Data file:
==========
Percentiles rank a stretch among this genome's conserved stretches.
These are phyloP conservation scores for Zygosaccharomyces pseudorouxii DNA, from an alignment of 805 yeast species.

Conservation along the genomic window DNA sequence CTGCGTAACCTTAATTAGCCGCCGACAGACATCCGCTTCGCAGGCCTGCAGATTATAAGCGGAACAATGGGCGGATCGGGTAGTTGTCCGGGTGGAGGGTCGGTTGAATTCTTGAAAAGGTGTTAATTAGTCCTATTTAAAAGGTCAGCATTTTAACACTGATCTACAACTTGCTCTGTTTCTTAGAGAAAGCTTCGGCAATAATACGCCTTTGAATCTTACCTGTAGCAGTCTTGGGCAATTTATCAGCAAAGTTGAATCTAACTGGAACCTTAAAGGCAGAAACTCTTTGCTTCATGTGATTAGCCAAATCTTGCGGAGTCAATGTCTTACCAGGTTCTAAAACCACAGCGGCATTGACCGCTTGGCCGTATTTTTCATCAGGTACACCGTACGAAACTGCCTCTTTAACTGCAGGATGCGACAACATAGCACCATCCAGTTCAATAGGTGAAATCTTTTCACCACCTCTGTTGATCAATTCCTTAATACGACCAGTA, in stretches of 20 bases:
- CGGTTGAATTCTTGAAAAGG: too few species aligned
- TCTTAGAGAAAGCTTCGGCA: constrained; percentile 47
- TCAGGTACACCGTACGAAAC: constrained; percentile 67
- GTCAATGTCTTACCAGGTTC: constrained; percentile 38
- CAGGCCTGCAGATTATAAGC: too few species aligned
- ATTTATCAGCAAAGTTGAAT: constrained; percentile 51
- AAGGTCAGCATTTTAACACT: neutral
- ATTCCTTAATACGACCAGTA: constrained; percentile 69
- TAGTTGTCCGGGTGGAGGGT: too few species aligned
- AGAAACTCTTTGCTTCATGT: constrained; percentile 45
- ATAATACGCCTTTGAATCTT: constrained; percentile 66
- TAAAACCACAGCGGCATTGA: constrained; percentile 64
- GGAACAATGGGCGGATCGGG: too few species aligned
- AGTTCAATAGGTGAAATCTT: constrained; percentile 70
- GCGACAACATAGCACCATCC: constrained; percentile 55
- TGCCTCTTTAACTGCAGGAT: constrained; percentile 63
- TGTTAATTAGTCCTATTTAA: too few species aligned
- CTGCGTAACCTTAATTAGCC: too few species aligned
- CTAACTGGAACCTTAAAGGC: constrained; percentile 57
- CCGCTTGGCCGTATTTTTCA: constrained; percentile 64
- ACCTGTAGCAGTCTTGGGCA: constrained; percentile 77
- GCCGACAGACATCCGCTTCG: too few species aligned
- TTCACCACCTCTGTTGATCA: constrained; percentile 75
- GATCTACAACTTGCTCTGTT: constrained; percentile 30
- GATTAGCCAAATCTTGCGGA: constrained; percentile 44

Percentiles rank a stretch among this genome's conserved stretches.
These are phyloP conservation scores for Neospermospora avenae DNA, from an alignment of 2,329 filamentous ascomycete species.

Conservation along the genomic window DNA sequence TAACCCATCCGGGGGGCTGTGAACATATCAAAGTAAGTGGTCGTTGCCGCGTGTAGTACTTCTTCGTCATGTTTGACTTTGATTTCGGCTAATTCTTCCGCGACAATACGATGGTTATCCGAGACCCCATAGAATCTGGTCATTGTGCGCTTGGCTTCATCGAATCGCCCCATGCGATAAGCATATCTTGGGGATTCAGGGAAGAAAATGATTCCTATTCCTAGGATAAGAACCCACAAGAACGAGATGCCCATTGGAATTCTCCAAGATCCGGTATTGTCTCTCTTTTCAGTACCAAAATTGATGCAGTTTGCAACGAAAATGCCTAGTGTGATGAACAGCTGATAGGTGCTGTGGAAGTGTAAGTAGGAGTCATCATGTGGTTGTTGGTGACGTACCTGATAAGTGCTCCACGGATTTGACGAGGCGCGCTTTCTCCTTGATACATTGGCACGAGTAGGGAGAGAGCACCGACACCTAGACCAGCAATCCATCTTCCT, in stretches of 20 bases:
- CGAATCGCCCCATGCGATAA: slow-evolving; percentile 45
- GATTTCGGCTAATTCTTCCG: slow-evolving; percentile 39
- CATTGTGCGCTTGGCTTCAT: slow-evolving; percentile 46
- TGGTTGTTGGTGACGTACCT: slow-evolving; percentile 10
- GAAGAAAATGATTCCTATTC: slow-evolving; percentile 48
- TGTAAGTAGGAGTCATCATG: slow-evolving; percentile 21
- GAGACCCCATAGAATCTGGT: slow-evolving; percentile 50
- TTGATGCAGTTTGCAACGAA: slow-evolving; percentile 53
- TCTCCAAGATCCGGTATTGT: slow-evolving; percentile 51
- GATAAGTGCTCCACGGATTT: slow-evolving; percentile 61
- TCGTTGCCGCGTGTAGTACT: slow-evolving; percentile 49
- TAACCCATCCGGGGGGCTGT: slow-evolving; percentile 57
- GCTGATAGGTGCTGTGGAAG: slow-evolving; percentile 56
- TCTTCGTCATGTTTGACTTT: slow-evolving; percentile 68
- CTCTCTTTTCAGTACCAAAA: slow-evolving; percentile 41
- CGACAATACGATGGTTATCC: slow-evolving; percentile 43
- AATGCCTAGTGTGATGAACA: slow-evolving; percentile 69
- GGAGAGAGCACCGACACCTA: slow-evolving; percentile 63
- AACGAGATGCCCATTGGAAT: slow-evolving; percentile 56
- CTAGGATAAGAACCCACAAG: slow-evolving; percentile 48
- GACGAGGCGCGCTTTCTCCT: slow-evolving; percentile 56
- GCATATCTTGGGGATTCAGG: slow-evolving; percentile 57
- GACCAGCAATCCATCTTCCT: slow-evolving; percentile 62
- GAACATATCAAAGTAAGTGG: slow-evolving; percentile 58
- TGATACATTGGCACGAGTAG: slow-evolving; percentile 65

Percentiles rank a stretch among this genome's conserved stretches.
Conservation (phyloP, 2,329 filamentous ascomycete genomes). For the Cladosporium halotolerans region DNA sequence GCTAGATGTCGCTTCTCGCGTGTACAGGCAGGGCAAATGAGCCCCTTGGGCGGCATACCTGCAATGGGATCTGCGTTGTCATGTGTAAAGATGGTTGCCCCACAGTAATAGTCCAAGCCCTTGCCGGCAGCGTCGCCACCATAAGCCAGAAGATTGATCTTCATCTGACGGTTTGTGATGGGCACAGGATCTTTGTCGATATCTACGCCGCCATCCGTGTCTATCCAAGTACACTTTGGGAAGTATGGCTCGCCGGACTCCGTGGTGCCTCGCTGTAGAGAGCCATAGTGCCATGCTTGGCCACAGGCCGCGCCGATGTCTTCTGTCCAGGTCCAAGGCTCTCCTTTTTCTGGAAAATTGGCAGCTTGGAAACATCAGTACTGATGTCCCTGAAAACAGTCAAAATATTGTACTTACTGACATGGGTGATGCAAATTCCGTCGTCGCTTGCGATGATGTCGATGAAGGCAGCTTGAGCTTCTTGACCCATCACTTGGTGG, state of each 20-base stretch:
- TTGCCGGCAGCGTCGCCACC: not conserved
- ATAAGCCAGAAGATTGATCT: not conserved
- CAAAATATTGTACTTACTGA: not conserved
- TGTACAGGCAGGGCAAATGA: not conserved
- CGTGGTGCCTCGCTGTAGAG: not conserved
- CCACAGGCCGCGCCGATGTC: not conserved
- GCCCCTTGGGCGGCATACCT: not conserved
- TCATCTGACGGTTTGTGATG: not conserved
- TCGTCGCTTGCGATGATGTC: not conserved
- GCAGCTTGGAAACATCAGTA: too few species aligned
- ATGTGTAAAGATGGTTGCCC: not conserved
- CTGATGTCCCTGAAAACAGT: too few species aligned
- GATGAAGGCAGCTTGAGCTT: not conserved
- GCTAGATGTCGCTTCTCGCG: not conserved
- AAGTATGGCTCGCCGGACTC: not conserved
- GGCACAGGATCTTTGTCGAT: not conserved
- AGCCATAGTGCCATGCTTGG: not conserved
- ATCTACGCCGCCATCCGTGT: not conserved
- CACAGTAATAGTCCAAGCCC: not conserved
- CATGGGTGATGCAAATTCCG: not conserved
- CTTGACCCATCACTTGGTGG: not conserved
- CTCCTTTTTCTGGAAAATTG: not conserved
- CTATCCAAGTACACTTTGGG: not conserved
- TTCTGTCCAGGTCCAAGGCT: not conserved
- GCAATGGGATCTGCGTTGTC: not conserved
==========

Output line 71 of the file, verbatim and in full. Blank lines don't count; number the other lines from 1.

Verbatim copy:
- GATGAAGGCAGCTTGAGCTT: not conserved